Be it Brexit, Climate Change and implications for beer production, business rates, reported lack of beer drinking millennials or the long running duty debate it’s not an easy time to run a business crafting our national beverage. Our founder AJ Murphy was a great champion of the Brewing and science industries, in an article looking forward to the year of 1922 he called for “a complete removal of the millstone of Bureaucratic control and terrifying taxation”.
Uncertainty with Brexit has meant that retailers, distributors and many brewers are starting to make to stockpile beer to avoid shortages. This is going to mean that more beer will be consumed further into the shelf life. With greater competition for shelf space and a very knowledgeable and vocal consumer, brewers need to ensure their beer is in top condition when purchased right up to the best before date.
Here are our five top tips for brewers big and small to keep beer at its best!
Beer stability starts right at the beginning of life in the brewhouse. Communications with suppliers to know when things are changing is vitally important. With the increasingly changeable climate, changes in malt and hops are set to be more of an annual challenge for brewers. Intimate knowledge of these ingredients, their analysis and how they affect your product is a great start to make changes as and when required. Of particular note at present is the nitrogen levels of malt which are set to increase with the switch to the new harvest. This increase in protein is something that needs careful management to avoid unwanted hazes and filtration problems further in the process.
As a brewer trust your judgement, don’t use any raw materials you aren’t happy with, old, cheesy oxidised hops or some malt that doesn’t quite look or taste right is not worth the issues they could cause further down the line.
Remember – Water also plays a significant role in stability; Murphy & Son continue to offer one free liquor analysis with recommendations a year to help keep your water in spec!
Any changes in raw materials and processes can alter the effectiveness of finings and the dose rates and use should be examined accordingly. Copper finings, such as Protafloc, are of great importance for managing haze forming proteins in the final beer. Particular attention needs to be given with any malt changes i.e. the introduction of new seasons malt or change of variety. A full guide to the optimisation of copper finings can be seen here.
Brewers Clarity (Clarex) is a very selective endopeptidase that targets haze forming proteins, cleaving off the proline end that bonds to polyphenols which stops the formation of chill and permanent haze forming complexes. It is very easy to use by simply adding 1-3 g/hl to wort when it is collected in fermentation vessel. As it’s specific it doesn’t affect beer foam and many breweries large and small are finding it a great product for reducing conditioning time and helping chill stability.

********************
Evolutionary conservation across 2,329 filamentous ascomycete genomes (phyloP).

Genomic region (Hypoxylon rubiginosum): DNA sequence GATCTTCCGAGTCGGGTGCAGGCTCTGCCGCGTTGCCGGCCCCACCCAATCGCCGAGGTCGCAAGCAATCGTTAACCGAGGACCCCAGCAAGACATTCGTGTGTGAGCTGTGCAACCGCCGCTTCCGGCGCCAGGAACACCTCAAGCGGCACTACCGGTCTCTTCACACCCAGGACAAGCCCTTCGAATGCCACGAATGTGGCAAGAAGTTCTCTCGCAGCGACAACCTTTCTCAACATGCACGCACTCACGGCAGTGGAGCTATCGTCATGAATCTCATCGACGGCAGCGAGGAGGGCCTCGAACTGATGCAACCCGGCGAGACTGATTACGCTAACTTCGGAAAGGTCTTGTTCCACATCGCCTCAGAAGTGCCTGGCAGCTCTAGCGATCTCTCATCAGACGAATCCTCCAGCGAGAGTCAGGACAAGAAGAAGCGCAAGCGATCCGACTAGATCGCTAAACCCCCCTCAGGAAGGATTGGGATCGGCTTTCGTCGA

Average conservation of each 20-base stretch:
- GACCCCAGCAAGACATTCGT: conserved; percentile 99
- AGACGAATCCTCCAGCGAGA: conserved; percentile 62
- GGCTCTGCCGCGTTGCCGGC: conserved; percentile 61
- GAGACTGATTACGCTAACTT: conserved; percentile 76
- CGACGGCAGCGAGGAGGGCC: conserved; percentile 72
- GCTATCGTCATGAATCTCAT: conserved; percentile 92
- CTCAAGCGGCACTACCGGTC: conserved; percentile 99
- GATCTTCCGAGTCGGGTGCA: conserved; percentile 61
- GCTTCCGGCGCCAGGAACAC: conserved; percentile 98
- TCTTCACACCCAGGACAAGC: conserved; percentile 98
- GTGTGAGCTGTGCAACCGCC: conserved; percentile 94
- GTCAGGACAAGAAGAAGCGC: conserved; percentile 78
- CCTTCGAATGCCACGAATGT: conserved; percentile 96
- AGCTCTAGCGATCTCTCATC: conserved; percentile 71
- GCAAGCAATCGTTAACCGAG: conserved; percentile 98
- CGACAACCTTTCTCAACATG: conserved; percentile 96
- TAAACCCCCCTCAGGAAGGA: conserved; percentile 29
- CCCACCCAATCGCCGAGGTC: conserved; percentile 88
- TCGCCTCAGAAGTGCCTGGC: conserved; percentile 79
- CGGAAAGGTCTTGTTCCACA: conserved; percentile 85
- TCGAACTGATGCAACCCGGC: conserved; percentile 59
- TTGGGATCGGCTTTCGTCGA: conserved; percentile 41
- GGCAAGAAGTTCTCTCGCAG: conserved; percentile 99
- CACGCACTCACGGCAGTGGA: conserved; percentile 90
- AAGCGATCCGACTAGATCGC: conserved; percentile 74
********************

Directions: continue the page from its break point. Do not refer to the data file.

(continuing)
Murphy and Son have made this product available to the micro brewing market by offering it in1Kg packs as Brewers Clarity
Added Bonus – Brewers Clarity (Clarex) is also great for production of Gluten Free Beers.
Have you considered trialling Murphys Kompactikleer?
Our isinglass and silica formulation for extra chill stability in cask beers and nice compact sediments and extra protein removal in tank fining applications.
Top Tip – Murphys are happy to carry out free of charge optimisations for customers using our products including our new vegan fining tank fining Super F.
We can’t live without it but in beer post fermentation oxygen is asking for trouble. Oxygen in beer at package will catalyse the polymerisation reactions of polyphenols making them more likely to form haze forming complexes with proteins, there’s also nothing worse than a mouthful of oxidised beer bursting with papery, stale, aged flavours.
Oxygen meters are fantastic tools for getting around the brewery sampling through the process to pin point any problematic areas. Although there are some companies that rent these bits of kits out, they are expensive but not having one should not stop you reviewing your brewery looking for potential dissolved oxygen trouble spots.
A few things to look out for to aid reduction of dissolved oxygen (DO) pick up include: Blanketing of tanks with CO2 (including when dry hopping); correct chasing through of pipework before transfers; ensuring pipework and connections leak free; avoiding running pumps dry; correct filling of Arlingtons and appropriate packaging methods.
Tip-Reduce the effects of oxidation with the addition of Ascorbic Acid to your beer post fermentation.
Every brewer is familiar with how their beer tastes, looks and smells as fresh, but it is just as important to understand the quality of the beer throughout the entire shelf-life. Retained samples of the beer examined regularly throughout the duration of the declared shelf-life are a hugely import tool to build knowledge of the behaviour of beer in package. This will help drive improvements, monitor all aspects of stability (colloidal, microbiological and flavour) and show any potential problems for beer out in trade. Also consider introducing a forced aging test (there are quite a few methods out there) where beer is warm stored for a period of time to try and accelerate the reactions which would happen later in shelf life. Don’t forget to get out and about into the on and off trade to evaluate your products, there is no substitution for tasting beer as your customers do!
We’re here to help – our laboratory is able to carry out a full range of analysis such as tannometer tests, polyphenol measurement, full microbiological assessment and Chapon testing to help build up a picture of how it will behave in the trade.